Review & Set List: King Crimson @ Teatro Arcimboldi, Milan, Italy

by Danny Gandolfi,

Flash is not a word that belongs in the King Crimson world with photography or filming being absolutely prohibited in the theatre, a request by Robert Fripp himself lest less than perfect recordings should invade YouTube no doubt. No flashing lights on stage at all, just the same spotlight set up, all the way through the show, except during Starless when the stage lights all of a sudden bathed the band in red. Finally even though every musician is a virtuoso in his own field, and experimentation is Robert’s creed, there is nothing flash about the way they express their music, rather it’s sophistication.

A very enthusiastic crowd, mainly male with a 30-60 age range, filled the Teatro Arcimboldi, a very modern and chic theatre in Milan to see this touring King Crimson band. Along with founder member, guitarist Robert Fripp, maverick genius, (who with Brian Eno, co-invented the ‘Frippertronic’ recording technique that radically advanced soundscape technology), there is Tony Levin on bass, Mel Collins on saxophone, Jakko Jakszyk on vox/guitar and Pat Mastelotto, Jeremy Stacey and Gavin Harrison on drums. That’s right; three drummers. Having such a rhythm section means the songs can build up methodically and intensely, and thanks to an evident understanding amongst all the band members, a solid, balanced interplay unfolds. The drummers make great viewing too such that they are placed, in a row, at the front of the stage.

Each song is like a trip to Everest where climbers leave base camp and climb to camp one, then back to base camp; then to camp two and then back to base camp, each at their own pace as if to acclimatize each time to the spiraling giddy heights the song demands by its end. Each musician may often have their own time frame yet the team/band has to reach the summit or song’s end together, and this is achieved by attention to detail, always listening to each other’s instrument and playing.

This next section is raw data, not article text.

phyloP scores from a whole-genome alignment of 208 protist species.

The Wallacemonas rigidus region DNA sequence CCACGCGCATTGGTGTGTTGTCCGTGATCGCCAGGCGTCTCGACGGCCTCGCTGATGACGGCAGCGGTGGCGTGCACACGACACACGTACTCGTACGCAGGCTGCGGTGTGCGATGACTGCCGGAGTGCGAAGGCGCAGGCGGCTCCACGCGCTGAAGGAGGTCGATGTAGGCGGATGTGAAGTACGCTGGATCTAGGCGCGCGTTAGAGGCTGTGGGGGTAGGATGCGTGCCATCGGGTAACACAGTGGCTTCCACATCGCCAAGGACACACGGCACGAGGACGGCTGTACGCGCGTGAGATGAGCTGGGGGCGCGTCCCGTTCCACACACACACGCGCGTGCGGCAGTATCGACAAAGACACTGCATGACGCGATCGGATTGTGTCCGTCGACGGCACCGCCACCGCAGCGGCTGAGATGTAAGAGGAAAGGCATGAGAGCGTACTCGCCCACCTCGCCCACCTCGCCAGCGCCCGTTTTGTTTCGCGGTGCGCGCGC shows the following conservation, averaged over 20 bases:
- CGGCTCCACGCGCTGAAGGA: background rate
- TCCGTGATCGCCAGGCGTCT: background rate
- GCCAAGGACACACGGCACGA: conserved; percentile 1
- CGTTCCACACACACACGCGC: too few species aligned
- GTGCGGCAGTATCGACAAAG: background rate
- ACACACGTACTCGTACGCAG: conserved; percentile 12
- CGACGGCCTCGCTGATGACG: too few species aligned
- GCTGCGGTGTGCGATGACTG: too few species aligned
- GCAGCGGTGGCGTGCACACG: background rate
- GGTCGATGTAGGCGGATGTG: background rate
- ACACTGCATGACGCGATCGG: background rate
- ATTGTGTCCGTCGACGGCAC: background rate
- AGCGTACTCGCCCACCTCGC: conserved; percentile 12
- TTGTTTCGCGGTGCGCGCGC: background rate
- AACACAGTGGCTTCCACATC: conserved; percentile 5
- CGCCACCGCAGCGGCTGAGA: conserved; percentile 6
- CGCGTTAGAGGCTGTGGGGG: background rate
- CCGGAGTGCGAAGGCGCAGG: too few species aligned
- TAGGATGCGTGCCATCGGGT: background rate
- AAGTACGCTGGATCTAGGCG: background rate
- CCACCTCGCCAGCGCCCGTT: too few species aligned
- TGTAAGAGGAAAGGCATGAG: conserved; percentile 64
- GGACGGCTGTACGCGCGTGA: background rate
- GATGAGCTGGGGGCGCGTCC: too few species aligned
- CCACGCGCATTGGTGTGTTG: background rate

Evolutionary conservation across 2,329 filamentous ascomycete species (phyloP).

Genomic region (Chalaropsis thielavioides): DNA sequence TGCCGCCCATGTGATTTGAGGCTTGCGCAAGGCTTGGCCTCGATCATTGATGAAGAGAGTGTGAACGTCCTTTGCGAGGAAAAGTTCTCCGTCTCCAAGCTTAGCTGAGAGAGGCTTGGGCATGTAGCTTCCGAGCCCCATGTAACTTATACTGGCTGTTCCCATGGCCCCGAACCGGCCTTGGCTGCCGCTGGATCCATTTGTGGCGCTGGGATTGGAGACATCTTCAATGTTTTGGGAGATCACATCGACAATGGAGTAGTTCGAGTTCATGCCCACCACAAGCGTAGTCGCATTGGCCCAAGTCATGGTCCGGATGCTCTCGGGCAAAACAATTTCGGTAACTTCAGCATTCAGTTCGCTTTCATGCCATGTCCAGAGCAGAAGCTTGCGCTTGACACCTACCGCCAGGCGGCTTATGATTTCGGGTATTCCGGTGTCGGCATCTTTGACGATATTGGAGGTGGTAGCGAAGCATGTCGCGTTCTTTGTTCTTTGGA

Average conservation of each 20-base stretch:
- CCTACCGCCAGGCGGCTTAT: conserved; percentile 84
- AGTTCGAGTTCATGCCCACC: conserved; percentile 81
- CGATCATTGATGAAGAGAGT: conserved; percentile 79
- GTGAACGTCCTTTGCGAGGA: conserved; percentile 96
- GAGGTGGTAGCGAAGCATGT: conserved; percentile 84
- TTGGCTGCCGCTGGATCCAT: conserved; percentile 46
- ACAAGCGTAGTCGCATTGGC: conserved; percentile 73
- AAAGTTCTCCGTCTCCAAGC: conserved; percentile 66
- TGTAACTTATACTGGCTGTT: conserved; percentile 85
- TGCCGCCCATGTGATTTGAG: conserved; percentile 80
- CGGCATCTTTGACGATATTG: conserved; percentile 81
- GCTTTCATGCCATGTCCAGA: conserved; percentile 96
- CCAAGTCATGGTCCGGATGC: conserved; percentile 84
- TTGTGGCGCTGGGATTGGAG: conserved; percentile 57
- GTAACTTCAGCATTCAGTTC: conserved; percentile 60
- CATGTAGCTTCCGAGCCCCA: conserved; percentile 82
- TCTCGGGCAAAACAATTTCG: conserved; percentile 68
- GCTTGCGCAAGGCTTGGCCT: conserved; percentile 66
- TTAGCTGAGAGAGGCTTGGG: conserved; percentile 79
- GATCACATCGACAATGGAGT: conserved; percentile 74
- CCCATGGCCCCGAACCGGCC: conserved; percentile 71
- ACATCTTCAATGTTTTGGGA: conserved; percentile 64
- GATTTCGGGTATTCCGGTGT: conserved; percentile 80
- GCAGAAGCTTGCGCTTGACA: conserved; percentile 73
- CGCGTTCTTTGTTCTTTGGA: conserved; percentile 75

There are no solo’s as such though songs like Indiscipline, Fracture, Radical Action II or Starless has each musician participating intensely, sometimes radical in their commitment, but it’s always cohesion Robert Fripp wants. Only Gavin Harrison is allowed a drum solo, during 21st Century Schizoid Man, and even though he had been on stage over two and a half hours by then, it was absolutely staggering and mesmerizing in its technicality and execution.

After nearly three hours, the band, clearly pleased with themselves, received a standing ovation and it was thoroughly deserved, but the pleasure was really all ours finally having taken our place ‘In the Court of the Crimson King’.

Set list:

Set 1
  • Tuning Up (from The 21st Century Guide to King Crimson – Volume One – 1969–1974, 2004)
  • Hell Hounds of Krim (from The Elements of King Crimson, 2014)
  • Pictures of a City (from In the Wake of Poseidon, 1970)
  • Cirkus (from Lizard, 1970)
  • Fracture (from Starless and Bible Black, 1974)
  • The Letters (from Islands, 1971)
  • Sailor's Tale (from Islands, 1971)
  • Peace: An End (from In the Wake of Poseidon, 1970)
  • Radical Action (from Live in Toronto, 2016)
  • Meltdown (from Live in Toronto, 2016)
  • VROOOM (from THRAK, 1995)
  • The Court of the Crimson King (from In the Court of the Crimson King, 1969)
  • Easy Money (from Larks' Tongue in Aspic, 1973)
  • Radical Action II (from Radical Action to Unseat the Hold of Monkey Mind, 2016)
  • Level Five (from The Power to Believe, 2003)
Set 2
  • Fairy Dust (New)
  • Lizard ('The Battle of Glass Tears - Part i: Dawn Song') (from Lizard, 1970)
  • Indiscipline (from Discipline, 1981)
  • Epitaph (from In the Court of the Crimson King, 1969)
  • The ConstruKction of Light (from The ConstruKction of Light, 2000)
  • Red (from Red, 1974)
  • A Scarcity of Miracles (from A Scarcity of Miracles, 2011)
  • The Talking Drum (from Larks' Tongue in Aspic, 1973)
  • Larks' Tongues in Aspic, Part Two (from Larks' Tongue in Aspic, 1973)
  • Starless (from Red, 1974)
  • Banshee Legs Bell Hassle (from Live at the Orpheum, 2015)
  • 21st Century Schizoid Man (from In the Court of the Crimson King, 1969)


MarcoP said...

You clearly were not at the Arcimboldi show since VROOOM and A Scarcity Of Miracles were not played.
Your setlist is also from some other show somewhere else.
Your review is useless.

Anonymous said...

Nice review, thank you.

>a request by Robert Fripp himself lest less than perfect recordings should invade YouTube no doubt.

Even if they were perfect recordings, I don't think the band would want them distributed freely on YouTube.

VVN Network said...

Marco P,

King Crimson played two nights in Milan. The first night, November 5, they did not play VROOOM or A Scarcity of Miracles. This is the night I am guessing you attended.

The review and set list is from their show on November 6.

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